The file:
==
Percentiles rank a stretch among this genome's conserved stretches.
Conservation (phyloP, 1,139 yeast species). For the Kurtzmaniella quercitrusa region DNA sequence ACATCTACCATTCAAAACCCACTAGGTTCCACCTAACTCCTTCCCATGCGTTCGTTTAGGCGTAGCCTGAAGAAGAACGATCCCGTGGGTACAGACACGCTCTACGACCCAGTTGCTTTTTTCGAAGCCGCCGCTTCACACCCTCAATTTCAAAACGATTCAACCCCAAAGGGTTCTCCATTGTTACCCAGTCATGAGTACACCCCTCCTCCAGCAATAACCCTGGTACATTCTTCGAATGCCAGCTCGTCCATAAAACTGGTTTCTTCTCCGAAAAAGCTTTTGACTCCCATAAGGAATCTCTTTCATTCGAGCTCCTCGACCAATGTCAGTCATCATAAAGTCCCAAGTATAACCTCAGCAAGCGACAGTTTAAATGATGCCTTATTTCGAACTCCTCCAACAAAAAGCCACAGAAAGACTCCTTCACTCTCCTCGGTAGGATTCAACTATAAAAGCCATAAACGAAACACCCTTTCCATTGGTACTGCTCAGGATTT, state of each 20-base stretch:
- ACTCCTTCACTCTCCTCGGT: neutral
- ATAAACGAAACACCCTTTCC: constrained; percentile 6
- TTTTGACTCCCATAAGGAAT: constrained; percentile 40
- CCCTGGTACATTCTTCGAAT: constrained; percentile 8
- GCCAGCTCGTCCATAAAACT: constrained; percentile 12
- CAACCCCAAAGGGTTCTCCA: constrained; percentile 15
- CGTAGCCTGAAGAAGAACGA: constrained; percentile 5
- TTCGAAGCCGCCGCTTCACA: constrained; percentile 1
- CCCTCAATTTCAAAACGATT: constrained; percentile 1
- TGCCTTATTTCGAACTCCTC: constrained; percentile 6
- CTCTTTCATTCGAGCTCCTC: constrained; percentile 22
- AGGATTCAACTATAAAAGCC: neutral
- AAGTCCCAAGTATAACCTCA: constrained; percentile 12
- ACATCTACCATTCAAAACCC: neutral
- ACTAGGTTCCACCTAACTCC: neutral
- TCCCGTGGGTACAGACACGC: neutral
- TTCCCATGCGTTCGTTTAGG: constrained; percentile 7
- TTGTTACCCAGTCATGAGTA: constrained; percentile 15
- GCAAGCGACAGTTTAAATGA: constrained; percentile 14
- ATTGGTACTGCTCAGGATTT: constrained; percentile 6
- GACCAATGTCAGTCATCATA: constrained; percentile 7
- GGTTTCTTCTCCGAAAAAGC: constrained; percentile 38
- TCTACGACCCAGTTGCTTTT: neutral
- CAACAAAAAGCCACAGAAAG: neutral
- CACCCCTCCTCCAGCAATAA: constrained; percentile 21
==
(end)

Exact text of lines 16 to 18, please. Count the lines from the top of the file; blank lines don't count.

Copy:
- ACATCTACCATTCAAAACCC: neutral
- ACTAGGTTCCACCTAACTCC: neutral
- TCCCGTGGGTACAGACACGC: neutral